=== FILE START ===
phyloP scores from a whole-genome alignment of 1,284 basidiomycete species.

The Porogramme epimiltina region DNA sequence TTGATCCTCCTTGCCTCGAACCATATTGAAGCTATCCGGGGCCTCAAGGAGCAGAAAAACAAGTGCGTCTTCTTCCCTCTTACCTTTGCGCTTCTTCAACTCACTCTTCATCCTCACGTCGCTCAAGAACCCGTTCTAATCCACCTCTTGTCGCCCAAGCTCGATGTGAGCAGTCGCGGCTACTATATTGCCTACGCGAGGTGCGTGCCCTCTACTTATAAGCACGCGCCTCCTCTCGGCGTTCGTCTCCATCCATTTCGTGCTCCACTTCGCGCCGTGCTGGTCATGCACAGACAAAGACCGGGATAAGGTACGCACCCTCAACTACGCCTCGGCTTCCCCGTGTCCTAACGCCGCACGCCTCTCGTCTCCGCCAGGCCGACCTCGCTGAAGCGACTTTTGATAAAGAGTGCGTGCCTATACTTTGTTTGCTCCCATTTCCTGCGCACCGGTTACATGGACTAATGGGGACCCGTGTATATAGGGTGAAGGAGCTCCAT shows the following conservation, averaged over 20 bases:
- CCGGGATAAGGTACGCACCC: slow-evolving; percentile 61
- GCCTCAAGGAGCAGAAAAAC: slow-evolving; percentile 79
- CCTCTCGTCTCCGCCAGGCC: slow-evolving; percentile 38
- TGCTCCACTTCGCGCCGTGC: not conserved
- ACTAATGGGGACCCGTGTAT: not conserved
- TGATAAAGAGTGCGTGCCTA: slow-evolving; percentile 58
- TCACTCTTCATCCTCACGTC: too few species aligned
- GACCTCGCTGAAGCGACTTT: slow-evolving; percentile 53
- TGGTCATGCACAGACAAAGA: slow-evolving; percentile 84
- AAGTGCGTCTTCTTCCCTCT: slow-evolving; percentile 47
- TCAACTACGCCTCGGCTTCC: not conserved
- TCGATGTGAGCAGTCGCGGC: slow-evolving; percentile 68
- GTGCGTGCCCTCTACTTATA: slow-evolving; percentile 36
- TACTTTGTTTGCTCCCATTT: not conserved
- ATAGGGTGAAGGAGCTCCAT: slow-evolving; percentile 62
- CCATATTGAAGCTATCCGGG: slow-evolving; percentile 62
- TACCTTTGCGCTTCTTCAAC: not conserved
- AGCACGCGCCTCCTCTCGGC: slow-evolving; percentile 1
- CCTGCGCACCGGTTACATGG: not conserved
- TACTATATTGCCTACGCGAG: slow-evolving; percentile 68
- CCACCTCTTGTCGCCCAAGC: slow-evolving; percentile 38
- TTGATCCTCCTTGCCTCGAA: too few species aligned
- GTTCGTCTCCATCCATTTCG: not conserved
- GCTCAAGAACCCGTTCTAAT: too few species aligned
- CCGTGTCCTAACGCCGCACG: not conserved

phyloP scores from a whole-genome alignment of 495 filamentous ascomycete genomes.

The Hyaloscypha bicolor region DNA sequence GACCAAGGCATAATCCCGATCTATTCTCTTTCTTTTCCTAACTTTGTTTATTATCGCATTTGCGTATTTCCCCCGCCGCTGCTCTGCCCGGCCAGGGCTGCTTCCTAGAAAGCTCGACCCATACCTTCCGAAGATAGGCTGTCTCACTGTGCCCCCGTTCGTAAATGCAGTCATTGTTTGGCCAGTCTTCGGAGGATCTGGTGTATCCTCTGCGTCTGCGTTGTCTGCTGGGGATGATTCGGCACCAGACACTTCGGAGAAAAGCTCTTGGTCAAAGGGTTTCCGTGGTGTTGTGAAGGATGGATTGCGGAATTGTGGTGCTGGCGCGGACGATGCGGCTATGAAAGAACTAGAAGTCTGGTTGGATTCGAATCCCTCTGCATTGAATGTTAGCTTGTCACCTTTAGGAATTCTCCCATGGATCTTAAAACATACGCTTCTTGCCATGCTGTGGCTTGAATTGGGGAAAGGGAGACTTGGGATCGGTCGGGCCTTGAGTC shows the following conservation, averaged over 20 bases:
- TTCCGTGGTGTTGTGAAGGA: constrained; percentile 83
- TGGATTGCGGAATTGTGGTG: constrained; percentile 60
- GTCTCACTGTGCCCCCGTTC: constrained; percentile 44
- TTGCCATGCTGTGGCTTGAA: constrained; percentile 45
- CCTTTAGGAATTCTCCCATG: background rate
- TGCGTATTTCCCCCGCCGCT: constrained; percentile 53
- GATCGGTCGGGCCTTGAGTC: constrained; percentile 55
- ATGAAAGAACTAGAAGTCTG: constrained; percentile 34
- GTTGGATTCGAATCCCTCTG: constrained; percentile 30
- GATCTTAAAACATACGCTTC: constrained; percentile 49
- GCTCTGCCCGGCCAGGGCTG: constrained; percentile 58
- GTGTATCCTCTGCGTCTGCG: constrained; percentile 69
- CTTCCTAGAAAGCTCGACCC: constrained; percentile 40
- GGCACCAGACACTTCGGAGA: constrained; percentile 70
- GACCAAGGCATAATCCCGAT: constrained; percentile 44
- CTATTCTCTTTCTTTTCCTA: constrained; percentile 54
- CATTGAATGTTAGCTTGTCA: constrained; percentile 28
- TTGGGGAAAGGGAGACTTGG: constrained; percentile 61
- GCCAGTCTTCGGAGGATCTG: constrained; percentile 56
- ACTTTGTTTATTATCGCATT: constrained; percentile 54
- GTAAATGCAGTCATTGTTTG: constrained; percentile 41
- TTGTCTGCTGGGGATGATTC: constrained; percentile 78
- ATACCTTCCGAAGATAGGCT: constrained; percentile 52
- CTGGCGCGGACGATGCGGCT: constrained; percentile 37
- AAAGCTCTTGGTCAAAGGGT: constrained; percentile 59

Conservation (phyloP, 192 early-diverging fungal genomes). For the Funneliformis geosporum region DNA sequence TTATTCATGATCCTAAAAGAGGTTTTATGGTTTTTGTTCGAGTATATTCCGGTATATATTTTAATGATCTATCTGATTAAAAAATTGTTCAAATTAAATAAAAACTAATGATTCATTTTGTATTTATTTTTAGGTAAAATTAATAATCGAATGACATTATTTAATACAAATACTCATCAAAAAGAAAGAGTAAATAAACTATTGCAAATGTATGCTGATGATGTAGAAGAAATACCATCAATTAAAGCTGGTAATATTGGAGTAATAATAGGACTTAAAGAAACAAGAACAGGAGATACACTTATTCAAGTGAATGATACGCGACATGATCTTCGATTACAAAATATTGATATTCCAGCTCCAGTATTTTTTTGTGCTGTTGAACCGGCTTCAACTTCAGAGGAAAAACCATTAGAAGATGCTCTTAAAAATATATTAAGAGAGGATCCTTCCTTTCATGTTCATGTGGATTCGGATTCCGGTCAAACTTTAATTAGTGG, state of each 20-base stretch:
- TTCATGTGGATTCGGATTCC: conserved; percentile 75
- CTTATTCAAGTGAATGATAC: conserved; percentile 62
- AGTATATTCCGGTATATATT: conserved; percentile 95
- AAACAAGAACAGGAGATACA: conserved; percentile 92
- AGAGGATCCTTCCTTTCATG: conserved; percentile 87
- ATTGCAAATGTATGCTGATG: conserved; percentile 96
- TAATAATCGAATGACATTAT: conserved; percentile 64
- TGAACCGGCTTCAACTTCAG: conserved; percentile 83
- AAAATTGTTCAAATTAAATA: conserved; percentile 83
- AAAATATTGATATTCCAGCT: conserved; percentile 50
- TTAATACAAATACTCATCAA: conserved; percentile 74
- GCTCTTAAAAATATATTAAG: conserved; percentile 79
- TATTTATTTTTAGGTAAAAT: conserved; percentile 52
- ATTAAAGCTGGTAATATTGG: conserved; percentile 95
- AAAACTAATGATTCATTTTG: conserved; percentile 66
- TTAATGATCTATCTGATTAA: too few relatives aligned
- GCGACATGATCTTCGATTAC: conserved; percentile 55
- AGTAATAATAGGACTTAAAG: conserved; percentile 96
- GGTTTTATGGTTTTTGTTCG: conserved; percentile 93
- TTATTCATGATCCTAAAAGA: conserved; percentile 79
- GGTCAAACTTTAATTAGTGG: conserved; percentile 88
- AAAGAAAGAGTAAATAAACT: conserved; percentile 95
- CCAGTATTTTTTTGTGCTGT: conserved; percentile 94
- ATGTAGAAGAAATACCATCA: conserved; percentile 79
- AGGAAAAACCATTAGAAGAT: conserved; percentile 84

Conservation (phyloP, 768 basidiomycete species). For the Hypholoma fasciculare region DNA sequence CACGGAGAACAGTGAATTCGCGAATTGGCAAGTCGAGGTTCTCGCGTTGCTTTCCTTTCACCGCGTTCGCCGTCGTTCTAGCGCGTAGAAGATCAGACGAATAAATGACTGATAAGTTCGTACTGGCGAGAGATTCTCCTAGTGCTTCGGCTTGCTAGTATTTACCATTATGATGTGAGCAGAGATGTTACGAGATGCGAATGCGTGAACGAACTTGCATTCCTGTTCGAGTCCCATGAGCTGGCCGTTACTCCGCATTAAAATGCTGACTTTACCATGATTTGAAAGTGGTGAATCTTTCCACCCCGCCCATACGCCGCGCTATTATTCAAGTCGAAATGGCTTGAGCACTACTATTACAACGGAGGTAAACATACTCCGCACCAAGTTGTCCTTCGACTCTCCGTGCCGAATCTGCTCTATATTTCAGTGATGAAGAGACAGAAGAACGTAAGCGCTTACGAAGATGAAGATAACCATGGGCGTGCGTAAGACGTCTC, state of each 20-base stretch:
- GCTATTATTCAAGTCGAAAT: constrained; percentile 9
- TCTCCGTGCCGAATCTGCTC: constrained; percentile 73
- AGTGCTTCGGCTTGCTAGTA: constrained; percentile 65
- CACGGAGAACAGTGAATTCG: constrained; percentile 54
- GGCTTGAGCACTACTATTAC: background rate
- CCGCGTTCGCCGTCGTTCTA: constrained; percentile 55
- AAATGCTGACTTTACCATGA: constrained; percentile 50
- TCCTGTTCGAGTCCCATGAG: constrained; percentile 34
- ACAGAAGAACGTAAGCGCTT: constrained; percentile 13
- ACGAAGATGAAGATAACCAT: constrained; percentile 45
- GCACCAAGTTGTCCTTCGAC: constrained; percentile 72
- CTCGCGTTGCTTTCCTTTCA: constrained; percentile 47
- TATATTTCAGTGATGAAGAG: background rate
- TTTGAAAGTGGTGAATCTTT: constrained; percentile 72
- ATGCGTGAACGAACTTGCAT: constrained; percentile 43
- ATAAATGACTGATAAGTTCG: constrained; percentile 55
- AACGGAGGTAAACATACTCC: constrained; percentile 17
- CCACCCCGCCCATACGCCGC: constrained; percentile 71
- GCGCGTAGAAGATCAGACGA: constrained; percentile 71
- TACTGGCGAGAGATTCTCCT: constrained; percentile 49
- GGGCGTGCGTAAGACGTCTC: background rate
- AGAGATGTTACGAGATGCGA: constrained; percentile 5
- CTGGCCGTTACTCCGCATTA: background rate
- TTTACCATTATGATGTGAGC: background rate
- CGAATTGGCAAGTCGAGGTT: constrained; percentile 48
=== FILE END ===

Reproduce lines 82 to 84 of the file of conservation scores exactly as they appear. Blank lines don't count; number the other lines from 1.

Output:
- GCTATTATTCAAGTCGAAAT: constrained; percentile 9
- TCTCCGTGCCGAATCTGCTC: constrained; percentile 73
- AGTGCTTCGGCTTGCTAGTA: constrained; percentile 65